Rainbow trout rule changes proposed

Print Article

SANDPOINT — Time is running out to comment on the Idaho Department of Fish & Game’s plans to implement more restrictive rainbow trout regulations and restore a limited kokanee fishery on Lake Pend Oreille.

The deadline to comment on the proposed rule changes is Sept. 30.

The current regulation — unlimited rainbow trout harvest and a $15 incentive — would be replaced with a six-day daily trout limit with no cash incentive. The new rules would also allow only one rainbow trout over 20 inches.

Although the angler incentive program would end for rainbow trout, it would resume for lake trout.

Jim Fredericks, Panhandle region fisheries manager, acknowledges that the rule changes aren’t the “ultimate trophy regulation” for the lake, but it’s a big step in that direction.

Efforts to suppress lake trout began in 2006 and are paying off.

“We’re certainly not saying the battle is over, but thanks to everyone involved, we’ve come a very long way in the past six years,” said Fredericks. “We are now at a point where we can start to rebuild the trophy rainbow trout fishery and provide limited kokanee harvest.”

The proposed kokanee limit will also be six fish.

“We aren’t talking about a return to the heyday of 25 or 50 fish, but even so it would be great to see people out trolling for kokanee again,” said Fredericks.

The lake’s kokanee population has been steadily increasing since 2007, when it was at an all-time low. The population is now at a higher level than when it was when kokanee were closed to harvest in 2000, according to Andy Dux, a Fish & Game biologist heading up the research program.

As long as kokanee numbers continue to ascend, the population is capable of supporting a fishery, Dux said.

Another main topic in the rule-change effort involves the management of Priest and Upper Priest lakes. Priest Lake is being managed as a lake trout fishery, whereas Upper Priest is managed to maintain the native bull trout and cutthroat trout populations through active lake trout suppression.

Due to the extent of the extent of the lake trout movement between the two lakes, Fredericks said managing the two as separate systems is no longer a practical, long-term solution.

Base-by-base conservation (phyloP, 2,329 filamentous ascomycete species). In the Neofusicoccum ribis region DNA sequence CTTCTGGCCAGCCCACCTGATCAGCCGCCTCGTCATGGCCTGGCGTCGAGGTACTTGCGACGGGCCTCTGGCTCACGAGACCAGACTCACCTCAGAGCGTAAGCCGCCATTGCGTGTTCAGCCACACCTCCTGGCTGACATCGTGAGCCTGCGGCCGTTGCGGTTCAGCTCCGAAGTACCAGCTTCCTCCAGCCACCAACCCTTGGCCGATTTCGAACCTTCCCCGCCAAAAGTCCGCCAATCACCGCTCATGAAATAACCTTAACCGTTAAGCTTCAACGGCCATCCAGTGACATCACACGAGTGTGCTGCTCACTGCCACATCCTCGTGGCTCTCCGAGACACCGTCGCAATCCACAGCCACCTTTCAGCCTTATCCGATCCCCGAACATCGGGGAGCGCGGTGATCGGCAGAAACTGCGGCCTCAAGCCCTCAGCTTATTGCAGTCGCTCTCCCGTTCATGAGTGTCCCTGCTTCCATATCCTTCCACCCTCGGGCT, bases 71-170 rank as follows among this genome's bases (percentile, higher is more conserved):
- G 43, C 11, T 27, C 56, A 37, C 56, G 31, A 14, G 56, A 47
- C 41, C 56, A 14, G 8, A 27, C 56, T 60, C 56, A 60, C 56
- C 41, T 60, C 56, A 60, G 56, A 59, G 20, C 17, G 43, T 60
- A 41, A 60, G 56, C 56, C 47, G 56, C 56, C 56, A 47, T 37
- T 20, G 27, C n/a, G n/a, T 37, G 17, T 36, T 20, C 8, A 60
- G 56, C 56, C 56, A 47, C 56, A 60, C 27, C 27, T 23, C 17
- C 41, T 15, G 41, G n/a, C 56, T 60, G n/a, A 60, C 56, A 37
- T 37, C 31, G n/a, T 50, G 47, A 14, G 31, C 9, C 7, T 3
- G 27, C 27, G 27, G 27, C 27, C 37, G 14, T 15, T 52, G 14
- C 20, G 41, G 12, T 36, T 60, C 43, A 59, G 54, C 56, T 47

Abandoning efforts to maintain the native fish community in Upper Priest Lake or trying to restore a kokanee, bull trout and cutthroat fishery in both lakes through a lake trout suppression efforts has drawn mixed reviews from anglers.

Although the lake trout fishery is very popular with some, others have little interest in lakers and welcome the prospect of a more diverse fishery, Fredericks said.

“In short, people were divided almost right down the middle,” he said.

Compounding the problem is the fact that biologists don’t have a clear picture of lake trout and kokanee populations in Priest Lake are interacting right now.

“Given the split public response — coupled with questions about factors controlling the kokanee population, lake trout diet and growth, angler harvest rates and potential funding — it would be premature to make a decision about the long-term management of Priest Lake right now,” said Fredericks.

As a result, the department plans on using the 2013-2018 planning period to collect necessary data to gain a better understanding population dynamics and ecology of Priest Lake. A stakeholders group will also be formed to help guide long-term management plans for Priest and Upper Priest lakes.

The draft fisheries management plan can be viewed online: http://fishandgame.idaho.gov

How to weigh in

Anglers who have thoughts on proposed rule changes can send their remarks to Idaho Fish & Game via these methods:

• Call: (208) 769-1414

• Email: jim.fredericks@idfg.idaho.gov

• Mail: 2885 West Kathleen Ave., Coeur d’Alene, ID. 83815

• In person: at the address above

• Online: http://fishandgame.idaho.gov

Print Article

Read More News

The Latest: Tokyo subway temporarily closed over N. Korea

AP

April 28, 2017 at 9:01 pm | SEOUL, South Korea (AP) — The Latest on North Korea test-firing a missile Saturday (all times local): 1:05 p.m. One of Tokyo's major subways systems says it shut down all lines for 10 minutes...

Comments

Read More

Celebrating ‘collective confidence’

April 28, 2017 at 11:49 am | Coeur d'Alene Press By BRIAN WALKER Hagadone News Network COEUR d'ALENE — From strong roots comes the prospect of bountiful fruit. The first 30 years of Jobs Plus have laid the foundation for exciting economic deve...

Comments

Read More

Second arrest in alleged beating

April 28, 2017 at 11:48 am | Bonner County Daily Bee SANDPOINT — A second suspect has been arrested in connection with an alleged attack that hospitalized a Bonner County man last month. Shane Alan Carson, 30, is charged with first-degree kidnapping a...

Comments

Read More

City puts public art on display

April 28, 2017 at 11:48 am | Bonner County Daily Bee SANDPOINT — The Sandpoint Arts Commission will soon create a program of annually alternating sculptures on the Sand Creek bike and pedestrian path near City Beach called the "Silver Box Project....

Comments

Read More

Contact Us

(208) 263-9534
PO Box 159
Sandpoint, ID 83864

©2017 Bonner County Daily Bee Terms of Use Privacy Policy
X